In his first press conference since being elected, Donald Trump berated U.S. intelligence agencies for allowing classified documents to be leaked, saying it was something "Nazi Germany would have done," and branded CNN as "fake news" for reporting on the documents that allege he has ties with Russia. Trump, who denies the allegations, also tweeted this month that he would order Congress to "investigate top secret intelligence shared with NBC prior to me seeing it," in response to another leak allegation.
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The comments came the same week Senator Jeff Sessions said during his confirmation hearing for attorney general that he was unsure whether he would commit to following the stricter guidelines on subpoenaing a journalist's records, adopted by Attorney General Eric Holder in 2015.
These comments are concerning for investigative reporters, who are already under pressure. Under Obama, the Department of Justice used the Espionage Act to prosecute leaks more times than all previous administrations and successfully argued in court against a broader reporter's privilege in the case of a subpoena against New York Times journalist James Risen. Nearly all states recognize journalist privilege through court decisions or legislation that exists in at least 34 states to protect journalists from naming sources in state court. But the country lacks a federal shield law.
CPJ spoke with James Goodale, the First Amendment attorney who represented The New York Times in the landmark libel suit New York Times v. Sullivan and in the Pentagon Papers case, about whether the press will be at heightened risk of being subpoenaed under a Trump administration. Goodale, who wrote Fighting for the Press: The Inside Story of the Pentagon Papers and Other Battles, told CPJ journalists have reason to be worried.
Goodale, a senior adviser to CPJ and former board chair, is familiar with the challenges reporters can face to protect their sources. He represented The New York Times in 1970 when the Justice Department, under Richard Nixon, sued reporter Earl Caldwell to try to gain access to his notes. A district court ruled that Caldwell did not need to give up his source, but said he needed to appear at a Grand Jury. It was a prospect that worried the reporter, who told the court such an appearance would sow distrust among his sources. Caldwell appealed, independently of The New York Times, and his case made it to the Supreme Court where it joined two analogous cases under the title Branzburg. It would end up being one of the most significant cases in U.S. history to decide on whether reporters can protect their sources, Goodale told CPJ. Conflicting interpretations of the case have divided courts on the issue of reporter's privilege for years and set the stage for a patchwork of protections for journalists and their sources.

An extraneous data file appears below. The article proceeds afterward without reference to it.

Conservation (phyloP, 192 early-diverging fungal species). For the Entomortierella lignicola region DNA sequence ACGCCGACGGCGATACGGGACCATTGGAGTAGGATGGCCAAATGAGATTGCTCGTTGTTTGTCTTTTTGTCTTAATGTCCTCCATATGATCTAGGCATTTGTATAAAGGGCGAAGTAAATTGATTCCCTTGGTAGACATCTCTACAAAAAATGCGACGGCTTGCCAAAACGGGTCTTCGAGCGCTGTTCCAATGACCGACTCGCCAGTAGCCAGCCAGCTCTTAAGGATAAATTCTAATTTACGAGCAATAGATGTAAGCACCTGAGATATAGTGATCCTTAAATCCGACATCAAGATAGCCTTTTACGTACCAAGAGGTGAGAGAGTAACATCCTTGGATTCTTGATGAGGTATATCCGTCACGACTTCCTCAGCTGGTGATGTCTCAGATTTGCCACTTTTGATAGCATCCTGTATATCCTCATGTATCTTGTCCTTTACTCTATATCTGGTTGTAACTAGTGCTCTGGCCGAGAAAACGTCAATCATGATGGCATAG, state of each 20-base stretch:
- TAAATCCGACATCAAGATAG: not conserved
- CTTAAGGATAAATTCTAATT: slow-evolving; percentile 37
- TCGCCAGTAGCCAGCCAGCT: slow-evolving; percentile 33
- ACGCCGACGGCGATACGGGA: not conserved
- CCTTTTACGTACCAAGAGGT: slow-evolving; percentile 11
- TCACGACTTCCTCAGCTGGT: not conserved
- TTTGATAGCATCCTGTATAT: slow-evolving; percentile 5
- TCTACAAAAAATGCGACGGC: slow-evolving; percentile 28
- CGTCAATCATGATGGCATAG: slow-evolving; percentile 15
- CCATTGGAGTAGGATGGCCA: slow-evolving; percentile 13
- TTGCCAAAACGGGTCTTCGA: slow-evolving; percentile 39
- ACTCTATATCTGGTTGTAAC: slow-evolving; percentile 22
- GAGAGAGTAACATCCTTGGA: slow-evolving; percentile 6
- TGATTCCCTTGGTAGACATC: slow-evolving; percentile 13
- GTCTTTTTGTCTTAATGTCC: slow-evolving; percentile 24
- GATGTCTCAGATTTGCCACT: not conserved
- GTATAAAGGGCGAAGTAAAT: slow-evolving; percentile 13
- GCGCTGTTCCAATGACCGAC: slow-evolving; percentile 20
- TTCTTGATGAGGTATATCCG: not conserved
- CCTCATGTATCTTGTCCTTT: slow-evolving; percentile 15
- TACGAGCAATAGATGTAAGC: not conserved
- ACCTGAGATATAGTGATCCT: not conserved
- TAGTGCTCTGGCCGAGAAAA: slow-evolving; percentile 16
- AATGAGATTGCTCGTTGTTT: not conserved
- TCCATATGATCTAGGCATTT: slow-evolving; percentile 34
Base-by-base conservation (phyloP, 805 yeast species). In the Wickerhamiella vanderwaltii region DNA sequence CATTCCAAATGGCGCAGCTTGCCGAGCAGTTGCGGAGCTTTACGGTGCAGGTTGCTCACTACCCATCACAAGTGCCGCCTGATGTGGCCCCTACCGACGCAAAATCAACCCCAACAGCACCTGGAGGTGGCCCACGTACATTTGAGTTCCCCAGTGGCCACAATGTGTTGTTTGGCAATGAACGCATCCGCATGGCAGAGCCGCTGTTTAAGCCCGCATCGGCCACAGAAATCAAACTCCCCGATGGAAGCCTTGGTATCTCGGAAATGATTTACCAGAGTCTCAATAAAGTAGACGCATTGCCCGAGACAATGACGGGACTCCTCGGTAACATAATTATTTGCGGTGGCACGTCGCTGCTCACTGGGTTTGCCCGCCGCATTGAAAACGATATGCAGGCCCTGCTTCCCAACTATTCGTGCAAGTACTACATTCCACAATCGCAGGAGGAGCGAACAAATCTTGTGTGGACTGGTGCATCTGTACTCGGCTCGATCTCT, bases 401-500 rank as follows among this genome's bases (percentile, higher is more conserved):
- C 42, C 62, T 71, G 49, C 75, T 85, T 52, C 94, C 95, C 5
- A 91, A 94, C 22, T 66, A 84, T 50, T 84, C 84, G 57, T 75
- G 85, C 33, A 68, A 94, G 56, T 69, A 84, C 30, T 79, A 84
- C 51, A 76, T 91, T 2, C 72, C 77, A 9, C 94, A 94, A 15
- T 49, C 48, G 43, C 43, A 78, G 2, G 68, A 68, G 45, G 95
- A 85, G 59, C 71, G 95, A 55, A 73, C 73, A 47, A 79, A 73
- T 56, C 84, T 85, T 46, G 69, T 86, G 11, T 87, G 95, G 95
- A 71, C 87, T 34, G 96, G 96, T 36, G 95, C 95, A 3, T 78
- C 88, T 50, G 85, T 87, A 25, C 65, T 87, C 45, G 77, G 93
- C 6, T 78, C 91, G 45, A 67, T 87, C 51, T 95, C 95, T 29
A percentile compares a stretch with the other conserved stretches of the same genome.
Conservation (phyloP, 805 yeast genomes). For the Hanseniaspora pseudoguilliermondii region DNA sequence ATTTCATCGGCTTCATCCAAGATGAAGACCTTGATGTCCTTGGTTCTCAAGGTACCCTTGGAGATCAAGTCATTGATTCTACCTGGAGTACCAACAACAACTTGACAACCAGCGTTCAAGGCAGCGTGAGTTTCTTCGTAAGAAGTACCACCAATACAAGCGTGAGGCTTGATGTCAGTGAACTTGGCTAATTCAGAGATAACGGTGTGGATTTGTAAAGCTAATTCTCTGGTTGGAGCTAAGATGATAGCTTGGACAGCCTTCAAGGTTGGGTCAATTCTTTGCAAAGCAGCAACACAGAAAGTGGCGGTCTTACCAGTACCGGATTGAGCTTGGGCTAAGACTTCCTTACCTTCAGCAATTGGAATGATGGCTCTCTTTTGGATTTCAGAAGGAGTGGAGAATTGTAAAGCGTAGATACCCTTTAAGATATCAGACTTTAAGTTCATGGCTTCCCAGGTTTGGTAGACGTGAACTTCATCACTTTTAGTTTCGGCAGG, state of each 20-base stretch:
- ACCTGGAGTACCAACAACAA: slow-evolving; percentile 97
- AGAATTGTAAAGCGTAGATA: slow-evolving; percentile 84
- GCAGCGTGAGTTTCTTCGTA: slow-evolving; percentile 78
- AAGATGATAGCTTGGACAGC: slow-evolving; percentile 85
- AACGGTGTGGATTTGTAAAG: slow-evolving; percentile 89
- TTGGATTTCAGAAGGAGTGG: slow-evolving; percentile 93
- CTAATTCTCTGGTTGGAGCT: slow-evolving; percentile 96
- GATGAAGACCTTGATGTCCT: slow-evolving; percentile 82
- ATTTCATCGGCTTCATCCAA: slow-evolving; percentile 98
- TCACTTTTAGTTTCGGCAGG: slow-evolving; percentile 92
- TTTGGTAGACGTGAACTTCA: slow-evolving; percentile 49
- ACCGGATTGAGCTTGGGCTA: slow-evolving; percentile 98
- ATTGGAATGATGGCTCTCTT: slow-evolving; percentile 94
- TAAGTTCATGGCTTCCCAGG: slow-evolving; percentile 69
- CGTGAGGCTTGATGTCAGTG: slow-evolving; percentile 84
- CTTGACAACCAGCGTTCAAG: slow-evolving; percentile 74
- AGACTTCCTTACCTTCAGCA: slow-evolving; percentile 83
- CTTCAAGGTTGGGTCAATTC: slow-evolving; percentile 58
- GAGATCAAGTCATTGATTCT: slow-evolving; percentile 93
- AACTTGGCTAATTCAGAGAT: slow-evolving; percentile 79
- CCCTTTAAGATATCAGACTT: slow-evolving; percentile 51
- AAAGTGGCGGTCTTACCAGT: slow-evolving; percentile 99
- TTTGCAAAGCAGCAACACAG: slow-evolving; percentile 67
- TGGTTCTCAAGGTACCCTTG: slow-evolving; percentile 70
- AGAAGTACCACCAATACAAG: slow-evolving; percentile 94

[This interview has been edited for clarity and length]
Nixon's Justice Department won the Branzburg case in a 5-4 ruling that reporters generally have to respond when called to testify before a Grand Jury. The ruling seemed like a blow to the press, but it was softened by Justice Lewis Powell's concurrence that emphasized that the press has a right to gather news under the First Amendment. What has been the impact of Powell's concurrence and how has it been interpreted?
The later interpretation of Powell's separate opinion proved to be more influential than the court's main opinion in Branzburg. Powell was more influential because in the federal courts, the reporters were able to persuade federal judges that what Powell meant was they had a privilege not to testify under certain circumstances. It also had a major effect on state shield laws since states, one-by-one, followed Powell's language and put it into statutes. Even when the states did not put [it] into statutes, state courts followed Powell's opinion in case law. Bottom line: there have been more than 1,000 cases interpreting Branzburg and a majority have granted reporters a right not to respond fully to subpoenas.
In the Branzburg case, The New York Times filed an amicus brief arguing that reporters could be forced to testify only when there was a compelling state interest and that the material had to be highly material and relevant, and could not be obtained from other sources. Other publications wanted absolute reporter's privilege. Should journalists settle for anything less than absolute privilege?
Reporters should, number one, always try to get an absolute privilege when state legislatures are trying to adopt shield laws, but [they] can philosophically accept a lesser-than-absolute privilege, namely a qualified privilege, since the base law of the First Amendment is that it is not absolute. And since the First Amendment is not absolute, the protection that reporters seek arguably should not be absolute either.
You talked about how the Powell concurrence was, in some ways, more influential than the main decision of the court in Branzburg. What happened to that legal consensus in 2004 when the Judith Miller case came up? [Editor's Note: New York Times reporter Miller spent 85 days in jail after the U.S. Court of Appeals for the D.C. Circuit found her in contempt of court in 2005 for refusing to reveal the name of a source who leaked the name of a CIA operative.]
We have 50 state jurisdictions and, of all the federal circuit courts of appeal, in most the privilege can be applied. The Miller case represented one limited instance where, on the facts, the privilege was held not to apply. Most of the other federal jurisdictions have not followed Judith Miller and reporters are still protected, although there was one other notable loss in recent years in the Risen case in the Fourth Circuit.
In the Risen case the Department of Justice tried to compel the New York Times reporter to testify in a leak case. In a ruling to quash the subpoena, Judge Leonie Brinkeman relied on the Powell concurrence to argue for qualified reporter's privilege, but this ruling was overturned by the Court of Appeals for the Fourth Circuit, based in Virginia. Ultimately, the Department of Justice dropped the subpoena, but what is the legacy of the case?
The legacy is two-fold. One: it shows that even within the federal jurisdiction that borders the Judith Miller jurisdiction (the District of Columbia), the argument that reporters are protected under Powell's opinion still is a vital argument because it persuaded a district judge to follow it, even though the Court of Appeals, the appellate court, overturned it. Second, and more importantly, what the case proves since Risen never testified is that if reporters stand up to requests to testify under very important situations, they can indicate that if the subpoena is enforced, they will go to jail. The reason this is important is because that's exactly what Risen did, and the federal government gave up and went away because it did not want to put Risen in jail.